HOUSTON — Paul Wall's not the type of artist who doesn't like to share.
He's making grills for everyone from Hulk Hogan to Venus Williams, and while many MCs like to lock down the studio during recording, Wall welcomes company — especially his family.
"This is little Will Wall," Paul said with a grin, introducing his 5-month-old son. While Paul's wife, Crystal, sat outside in the recording studio's waiting room with Swisha House artist Lil' Keke, little Will sat in his daddy's lap. Paul sat at the control board, contemplating the youngster's effect on his life and music.
"Man, it's just made me more stable," he said about becoming a dad. "It's been like my anchor. This is what I come home to: a real family. It's just stable. Just having a son is more motivation and inspiration to get out and get on my grind. I got to make sure that he's straight. It's not just about myself anymore. I got to make sure he's straight for the rest of his life — for his kids' lives too. So I'm just going out and utilizing every opportunity I have.
"But if I'm at home, you can't separate me from my son," he continued. "When you look at the baby pictures from when I was his age, man, it's just identical twins. He might come on the road with me. He be hanging out. He be on the scene with me."
Also on the scene at the studio were a few members of Dem Franchize Boyz as well as Juelz Santana, who's slated to appear on a track on Wall's upcoming LP, Get Money, Stay True (see "Paul Wall Mashin' The Gas With Money LP, Adding Sandwiches To His Plate").
"I'm a dime collector," Paul's voice blared from the speakers as producer T. Ferris played the unfinished track for Santana. "You talking about girls, right?" asked Santana, who was in town for the Up Close and Personal Tour (see "Chris Brown, Ne-Yo, Lil Wayne, Juelz Give UCP Crowd Plenty To Scream About").
"Yeah," Paul answered back. Even though he continues to make songs about the ladies, it never gets him in any hot water with his wife at home. She actually encourages him.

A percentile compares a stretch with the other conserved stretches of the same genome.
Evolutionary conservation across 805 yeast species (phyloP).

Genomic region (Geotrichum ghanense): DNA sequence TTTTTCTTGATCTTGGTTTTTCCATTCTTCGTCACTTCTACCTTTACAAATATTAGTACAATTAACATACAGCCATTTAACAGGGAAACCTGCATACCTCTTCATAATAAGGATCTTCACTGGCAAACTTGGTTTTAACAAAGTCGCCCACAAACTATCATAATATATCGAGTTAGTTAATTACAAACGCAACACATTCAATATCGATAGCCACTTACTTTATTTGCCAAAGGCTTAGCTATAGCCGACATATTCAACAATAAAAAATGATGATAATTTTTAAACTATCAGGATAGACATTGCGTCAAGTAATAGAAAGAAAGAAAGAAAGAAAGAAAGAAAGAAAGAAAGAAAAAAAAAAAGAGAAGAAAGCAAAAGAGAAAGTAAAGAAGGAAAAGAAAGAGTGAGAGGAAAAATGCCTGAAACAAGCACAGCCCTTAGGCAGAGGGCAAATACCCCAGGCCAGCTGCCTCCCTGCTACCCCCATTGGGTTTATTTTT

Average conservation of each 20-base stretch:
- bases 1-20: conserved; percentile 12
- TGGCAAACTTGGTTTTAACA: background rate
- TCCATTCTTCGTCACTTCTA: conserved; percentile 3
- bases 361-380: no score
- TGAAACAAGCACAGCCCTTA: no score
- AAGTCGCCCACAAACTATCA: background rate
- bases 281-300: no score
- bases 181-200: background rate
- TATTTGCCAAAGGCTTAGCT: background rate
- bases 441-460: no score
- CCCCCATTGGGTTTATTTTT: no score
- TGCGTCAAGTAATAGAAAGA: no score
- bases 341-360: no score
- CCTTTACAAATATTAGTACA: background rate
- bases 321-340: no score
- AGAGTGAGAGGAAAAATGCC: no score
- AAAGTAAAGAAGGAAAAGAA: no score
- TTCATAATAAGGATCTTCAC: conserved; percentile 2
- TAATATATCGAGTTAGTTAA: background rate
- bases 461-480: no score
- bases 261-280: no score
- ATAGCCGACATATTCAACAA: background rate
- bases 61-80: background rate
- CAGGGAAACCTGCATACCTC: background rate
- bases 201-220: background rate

"I think a lot of times with a song, she knows she's the inspiration for it, so it's all good," he said. "When I'm on the mic and I'm talking about girls, she knows I'm talking about her. She don't be trippin' off none of it. She might give me an idea on a song, like, 'You got to say
Wall's LP isn't going to drop until early next year, but he's already thinking about the first single. "I Don't Care Anymore," which samples Phil Collins' song of the same name, is looking like a front-runner, but there are still records being made with Mariah Carey, Kanye West, T.I. and Bob Marley.
"This one we did with [the] Phil Collins [sample] is off the hook, man," Wall said. "It's just talking about, 'I don't care anymore if people are talking down.' He says something in the hook, 'We don't play by the same rules anyway.' And that's just how we feel about so many things we've dealt with. So much hate in the city, outside the city, just in the music industry — in the buildings with the executives, with just a lot of different people, man. From day one, we've dealt with so much adversity and so many people just trying to bring us down or tear us apart. They playing by different rules. They playing dirty."
On the album, Wall said he's definitely going to stay true to one of his most popular hallmarks — party music — but he insisted he has much more to offer.
"I think because the song 'Grillz' was so big and so popular, but at the same time I sell the grills, so anytime I say something about grills in any way, I'm promoting myself, promoting my Grills by Paul Wall," he said. "It's free promotion for me, so I utilize that. At the same time, I don't just overdo it. I really try not to.
"I got a couple songs about diamonds and grills," he said with another smile, "but if you listen to the album, you'll see that there might be two songs about grills or chains or diamonds or cars, but then it's 11 songs about completely other, different topics. It might be hustling, it might be real-life stories and situations, some things that people can relate to."
His last album, The Peoples Champ, was recorded when he was the underdog, an MC with regional love who was trying to break nationally. So now that he's a big rap star, how hard has it been to stay true?
"At heart I'm still the same person, but everything around me is changing," Wall said. "So it just naturally makes you mature, makes you evolve as who you are as a person. There's nothing wrong with changing at all. But at your heart, you just got to stay true to who you are as a person, to who you always have been. When you see Paul Wall, I'm always going to be the same person. I might have on a new grill, I might have on some new jewelry. I might've put on some pounds, I might've lost some pounds. You never know. I'm still the same Paul Wall. You still going to see me smiling. I'm going to dap you up. We going to be cool."
That is, unless you disturb him when he's doing his favorite activity outside of spending time with his family or making music.
"I'm at the baseball game yelling at the umpire and people are on the side of me trying to get my autograph and picture, and I'm like, 'Man, we need to win,' " the lifelong Astros fan said. " 'We're trying to get the wild card, we're trying to get to the playoffs. Man, forget the autograph, we need to tell the umpire that was a strike.' It's hard to enjoy yourself sometimes. It just goes with the territory. It's all cool, man. I'm not trippin'."